At the Save Malaysia roundtable discussion yesterday, PKR vice-president Rafizi Ramli provided his diagnosis on reasons why the opposition lacked credibility.
The opposition, he had claimed, had been “out of touch with the people, to the point of being condescending”.
A large part of the opposition’s narrative, he added, had been irrelevant and sometimes condescending as opposition leaders had assumed that the people lacked understanding on certain issues.
This might have been the Pandan lawmaker’s personal observation, but his other party coalition colleagues seemed to agree with this, albeit to a certain extent.
Fellow PKR vice-president Nurul Izzah Anwar agreed that back and forth banter did not help in generating confidence amongst voters, nor do quick assumptions on voter sentiment via segmentation.
“A little humility from all leaders, who might be better off in managing the economic crunch in comparison with the lower income group, goes a long way,” she told Malaysiakini.
And in order to be effective representatives, Nurul Izzah said it was important for opposition leaders to be sensitive to rakyat-centric issues as well as to empathise with them.
“It is the rakyat who decides the agenda, especially in reforming the system. And the rakyat demands sincerity,” she added.
PKR Youth chief Nik Nazmi Nik Ahmad also echoed his party colleague on the importance of humility from opposition leaders.
“I agree there is a need for humility and reflection on our side. That is always important.”
Meanwhile, DAP state assemblyperson Howard Lee observed that Rafizi’s presentation had provided a snapshot from a rather wide angle of contemporary Malaysia.
“I feel that the observations by Rafizi provided a compelling picture of Malaysian society as a whole.
“But I wouldn’t agree that it’s an overall picture of Malaysia's political field as the Malaysian political field is not monolithic,” he said.
He, however, admitted that it had provided valuable insights for introspection for the opposition to be more targeted in issues, positions and electoral strategies.
“I wouldn't deny that some parts of the opposition's narrative are out of touch, but it is not accurate to say that we are out of touch as a whole.
“I agree that parroting of issues is insufficient but I don’t think it should be discounted,” he added.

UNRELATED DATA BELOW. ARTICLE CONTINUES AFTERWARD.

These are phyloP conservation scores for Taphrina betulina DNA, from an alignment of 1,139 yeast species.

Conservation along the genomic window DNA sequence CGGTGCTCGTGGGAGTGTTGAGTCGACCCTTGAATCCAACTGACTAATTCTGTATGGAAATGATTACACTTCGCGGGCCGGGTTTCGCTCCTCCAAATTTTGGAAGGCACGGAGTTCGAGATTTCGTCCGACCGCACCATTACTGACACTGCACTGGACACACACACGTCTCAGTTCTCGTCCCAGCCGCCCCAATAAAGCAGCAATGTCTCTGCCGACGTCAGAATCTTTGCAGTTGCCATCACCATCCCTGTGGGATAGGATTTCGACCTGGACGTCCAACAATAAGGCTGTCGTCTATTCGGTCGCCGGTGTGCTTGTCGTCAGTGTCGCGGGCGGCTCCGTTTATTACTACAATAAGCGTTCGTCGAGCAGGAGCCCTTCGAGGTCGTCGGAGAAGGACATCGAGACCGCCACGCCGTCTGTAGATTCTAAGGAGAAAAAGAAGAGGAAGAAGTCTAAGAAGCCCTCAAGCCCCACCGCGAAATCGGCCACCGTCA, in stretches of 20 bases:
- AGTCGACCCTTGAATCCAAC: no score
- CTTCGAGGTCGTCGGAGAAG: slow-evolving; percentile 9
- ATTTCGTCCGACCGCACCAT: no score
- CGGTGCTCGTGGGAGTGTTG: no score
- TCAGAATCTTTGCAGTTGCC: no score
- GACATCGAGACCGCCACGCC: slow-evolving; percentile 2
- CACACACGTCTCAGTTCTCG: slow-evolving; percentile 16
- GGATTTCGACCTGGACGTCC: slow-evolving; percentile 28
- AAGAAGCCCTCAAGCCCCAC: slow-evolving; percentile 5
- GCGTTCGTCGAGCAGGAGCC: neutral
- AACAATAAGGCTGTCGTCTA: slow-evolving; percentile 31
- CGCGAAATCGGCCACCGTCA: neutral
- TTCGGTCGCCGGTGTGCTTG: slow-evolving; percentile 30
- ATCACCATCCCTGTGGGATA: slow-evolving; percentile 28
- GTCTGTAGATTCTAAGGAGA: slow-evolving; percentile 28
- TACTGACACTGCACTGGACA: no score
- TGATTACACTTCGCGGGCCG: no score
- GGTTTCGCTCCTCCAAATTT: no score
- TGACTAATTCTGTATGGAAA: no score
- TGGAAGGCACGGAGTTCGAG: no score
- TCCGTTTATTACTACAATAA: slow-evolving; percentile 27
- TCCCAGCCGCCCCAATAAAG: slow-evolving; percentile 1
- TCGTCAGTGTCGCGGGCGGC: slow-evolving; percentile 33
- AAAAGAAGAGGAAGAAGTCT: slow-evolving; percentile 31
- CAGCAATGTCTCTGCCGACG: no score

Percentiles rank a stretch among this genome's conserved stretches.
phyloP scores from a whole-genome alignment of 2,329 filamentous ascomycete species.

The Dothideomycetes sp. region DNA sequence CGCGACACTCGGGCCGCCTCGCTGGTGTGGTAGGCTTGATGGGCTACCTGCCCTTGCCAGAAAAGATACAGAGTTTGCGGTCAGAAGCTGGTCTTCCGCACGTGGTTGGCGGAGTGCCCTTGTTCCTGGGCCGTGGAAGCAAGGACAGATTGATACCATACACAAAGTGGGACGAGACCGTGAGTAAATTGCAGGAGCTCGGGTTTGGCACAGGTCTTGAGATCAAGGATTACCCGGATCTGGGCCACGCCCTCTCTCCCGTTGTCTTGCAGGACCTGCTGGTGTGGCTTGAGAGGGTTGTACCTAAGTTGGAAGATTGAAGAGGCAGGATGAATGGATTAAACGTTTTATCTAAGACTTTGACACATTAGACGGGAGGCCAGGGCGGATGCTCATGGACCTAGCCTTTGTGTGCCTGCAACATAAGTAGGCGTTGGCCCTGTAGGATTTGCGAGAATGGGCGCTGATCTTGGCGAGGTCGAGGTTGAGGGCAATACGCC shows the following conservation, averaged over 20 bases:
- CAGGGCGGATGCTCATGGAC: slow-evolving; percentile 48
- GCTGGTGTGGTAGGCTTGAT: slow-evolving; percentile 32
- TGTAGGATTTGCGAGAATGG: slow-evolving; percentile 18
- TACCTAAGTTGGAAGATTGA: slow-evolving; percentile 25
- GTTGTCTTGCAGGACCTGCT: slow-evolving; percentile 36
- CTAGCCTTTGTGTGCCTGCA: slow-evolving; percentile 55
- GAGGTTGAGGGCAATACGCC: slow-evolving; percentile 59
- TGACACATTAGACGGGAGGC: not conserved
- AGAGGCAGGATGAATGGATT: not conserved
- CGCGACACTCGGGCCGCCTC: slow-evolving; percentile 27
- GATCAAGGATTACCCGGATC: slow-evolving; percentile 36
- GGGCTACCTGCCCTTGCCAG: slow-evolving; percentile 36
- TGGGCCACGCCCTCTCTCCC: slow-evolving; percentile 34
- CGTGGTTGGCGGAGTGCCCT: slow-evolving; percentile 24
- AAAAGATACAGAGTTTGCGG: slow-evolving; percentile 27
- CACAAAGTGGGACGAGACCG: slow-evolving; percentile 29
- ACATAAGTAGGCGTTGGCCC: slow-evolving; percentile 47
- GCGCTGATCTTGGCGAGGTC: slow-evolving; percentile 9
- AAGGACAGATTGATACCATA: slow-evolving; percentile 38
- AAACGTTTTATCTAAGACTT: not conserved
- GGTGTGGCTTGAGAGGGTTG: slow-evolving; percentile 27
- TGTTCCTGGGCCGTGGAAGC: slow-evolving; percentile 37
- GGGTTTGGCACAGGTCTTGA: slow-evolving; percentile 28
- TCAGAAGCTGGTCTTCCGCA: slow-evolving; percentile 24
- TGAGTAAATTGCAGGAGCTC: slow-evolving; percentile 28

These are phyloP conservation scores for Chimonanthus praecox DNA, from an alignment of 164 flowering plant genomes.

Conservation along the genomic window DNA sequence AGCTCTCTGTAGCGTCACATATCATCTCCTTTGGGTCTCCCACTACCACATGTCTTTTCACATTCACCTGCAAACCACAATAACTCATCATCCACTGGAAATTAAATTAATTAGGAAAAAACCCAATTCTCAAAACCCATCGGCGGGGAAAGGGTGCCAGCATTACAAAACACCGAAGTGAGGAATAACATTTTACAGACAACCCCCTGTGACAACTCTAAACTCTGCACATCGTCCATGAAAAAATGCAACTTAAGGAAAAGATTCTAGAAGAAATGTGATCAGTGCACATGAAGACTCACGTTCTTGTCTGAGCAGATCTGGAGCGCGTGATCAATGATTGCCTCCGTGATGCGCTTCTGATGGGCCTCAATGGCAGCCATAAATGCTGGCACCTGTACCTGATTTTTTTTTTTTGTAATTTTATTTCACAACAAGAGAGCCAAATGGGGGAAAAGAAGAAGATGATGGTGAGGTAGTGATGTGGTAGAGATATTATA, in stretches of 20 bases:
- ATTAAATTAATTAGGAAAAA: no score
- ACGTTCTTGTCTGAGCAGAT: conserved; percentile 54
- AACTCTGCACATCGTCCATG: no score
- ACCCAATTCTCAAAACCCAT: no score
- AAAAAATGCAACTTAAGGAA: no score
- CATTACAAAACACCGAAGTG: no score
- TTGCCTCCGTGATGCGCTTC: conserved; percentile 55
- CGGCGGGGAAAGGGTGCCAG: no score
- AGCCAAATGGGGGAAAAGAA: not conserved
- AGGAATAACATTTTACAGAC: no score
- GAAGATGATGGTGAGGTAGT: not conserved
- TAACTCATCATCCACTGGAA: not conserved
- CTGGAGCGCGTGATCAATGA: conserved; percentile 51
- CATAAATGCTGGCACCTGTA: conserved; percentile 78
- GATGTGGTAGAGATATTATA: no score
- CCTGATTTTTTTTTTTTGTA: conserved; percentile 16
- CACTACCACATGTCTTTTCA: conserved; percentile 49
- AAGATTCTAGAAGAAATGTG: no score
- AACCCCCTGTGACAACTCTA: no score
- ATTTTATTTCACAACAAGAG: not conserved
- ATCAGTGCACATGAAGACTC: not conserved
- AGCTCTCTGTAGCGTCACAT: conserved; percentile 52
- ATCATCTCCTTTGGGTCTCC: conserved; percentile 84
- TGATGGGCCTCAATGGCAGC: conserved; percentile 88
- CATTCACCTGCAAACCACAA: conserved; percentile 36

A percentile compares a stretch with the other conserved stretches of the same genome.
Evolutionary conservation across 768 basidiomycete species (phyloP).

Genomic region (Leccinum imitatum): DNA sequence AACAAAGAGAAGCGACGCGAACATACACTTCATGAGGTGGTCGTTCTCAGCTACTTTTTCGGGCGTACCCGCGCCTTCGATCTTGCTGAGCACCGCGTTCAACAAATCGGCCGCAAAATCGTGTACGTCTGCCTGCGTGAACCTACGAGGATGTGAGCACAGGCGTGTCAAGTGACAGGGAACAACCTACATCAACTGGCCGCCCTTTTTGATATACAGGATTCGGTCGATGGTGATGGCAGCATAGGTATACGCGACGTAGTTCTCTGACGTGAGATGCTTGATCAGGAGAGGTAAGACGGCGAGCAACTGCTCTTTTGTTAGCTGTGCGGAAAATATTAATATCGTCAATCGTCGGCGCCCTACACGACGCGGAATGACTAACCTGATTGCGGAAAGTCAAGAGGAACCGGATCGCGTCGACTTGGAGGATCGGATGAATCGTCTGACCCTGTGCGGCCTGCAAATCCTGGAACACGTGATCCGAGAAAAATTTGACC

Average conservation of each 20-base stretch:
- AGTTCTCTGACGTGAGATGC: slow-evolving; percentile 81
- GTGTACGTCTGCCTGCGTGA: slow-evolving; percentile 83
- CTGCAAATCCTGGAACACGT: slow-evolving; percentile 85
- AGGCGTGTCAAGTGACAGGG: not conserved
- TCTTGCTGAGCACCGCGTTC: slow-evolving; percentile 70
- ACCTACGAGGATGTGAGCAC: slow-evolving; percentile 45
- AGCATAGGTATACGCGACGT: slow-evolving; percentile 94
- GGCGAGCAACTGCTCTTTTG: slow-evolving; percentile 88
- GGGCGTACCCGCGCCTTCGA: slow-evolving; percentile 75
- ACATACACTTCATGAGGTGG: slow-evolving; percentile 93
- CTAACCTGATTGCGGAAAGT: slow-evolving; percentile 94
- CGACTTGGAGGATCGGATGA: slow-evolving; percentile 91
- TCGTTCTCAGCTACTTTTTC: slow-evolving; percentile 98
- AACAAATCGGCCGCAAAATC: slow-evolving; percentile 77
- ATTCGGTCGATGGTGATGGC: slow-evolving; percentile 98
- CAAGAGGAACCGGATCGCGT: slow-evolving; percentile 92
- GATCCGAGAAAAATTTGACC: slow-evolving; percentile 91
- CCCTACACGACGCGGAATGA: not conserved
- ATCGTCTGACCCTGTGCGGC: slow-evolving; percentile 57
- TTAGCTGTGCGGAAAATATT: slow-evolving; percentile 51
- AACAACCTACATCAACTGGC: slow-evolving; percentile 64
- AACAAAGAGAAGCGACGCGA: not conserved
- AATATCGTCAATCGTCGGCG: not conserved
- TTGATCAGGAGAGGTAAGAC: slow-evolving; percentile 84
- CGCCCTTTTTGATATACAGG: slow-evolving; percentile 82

The Pasir Pinji state representative however, maintained that the opposition’s approaches, policies and principles had thus far not been condescending and had instead been painted as such.
“We have been inclusive, by trying to articulate complex issues to a wide audience though I do concur that the opposition needs to put more time and resources on matters closer to the hearts and lives of ordinary Malaysians.”
The Perak DAP Youth chief however cautioned the opposition against falling into the tactical trap of articulating its agenda and vision through racial lenses by never assuming any particular racial group as being monolithic.
Commenting on Rafizi’s presentation yesterday, Parti Amanah Negara (Amanah) deputy president Salahuddin Ayub said the PKR lawmaker had revealed a very important thing.
“Nowadays with the influence of social media, we cannot treat people like they are simple minded. Today they are very influenced by the things on social media.
“Based on Rafizi’s revelation, we have to focus and to segmentise the voters and our target group.”
Agreeing with Rafizi on the importance of unity among the opposition parties, Salahuddin said the opposition must therefore be firm in making sure that it appeared united.
“The public view is that some of the opposition parties are still waiting for PAS to join or not to join.
“I made it very clear yesterday, engagement can still continue but with a time limit (as) we are at the 11th hour already,” he added.
On the other hand, is he confident that the opposition can convince the people that they can indeed do a better job than the ruling Barisan Nasional coalition?
Salahuddin was absolutely confident the opposition was up to task on this, pointing out how Pakatan Harapan was blessed with “good leaders”.
“We are quite senior in politics and people like Dr Mahathir Mohamad, Mukhriz Mahathir and Muhyiddin Yassin have come on board.
“It’s just that the people have to be convinced, especially the Malays because there is this taboo that the Chinese will take over the country.
“That one we must be very careful, we have to go back to the drawing board and must really address the Malay issue because people in rural areas are very concerned about this issue,” he said.
Convincing the Malays of the opposition’s sincerity had been a major theme in the roundtable discussion yesterday.
Rafizi in his presentation had said that Malay voters were not entirely convinced that the country’s institutions would be better off in the hands of the opposition.
Mahathir had also stressed the importance in showing the Malays that the opposition was indeed concerned about the people while Amanah president Mohamad Sabu said the question currently rests on the confidence of the Malays on their fate, should BN be defeated.- Mkini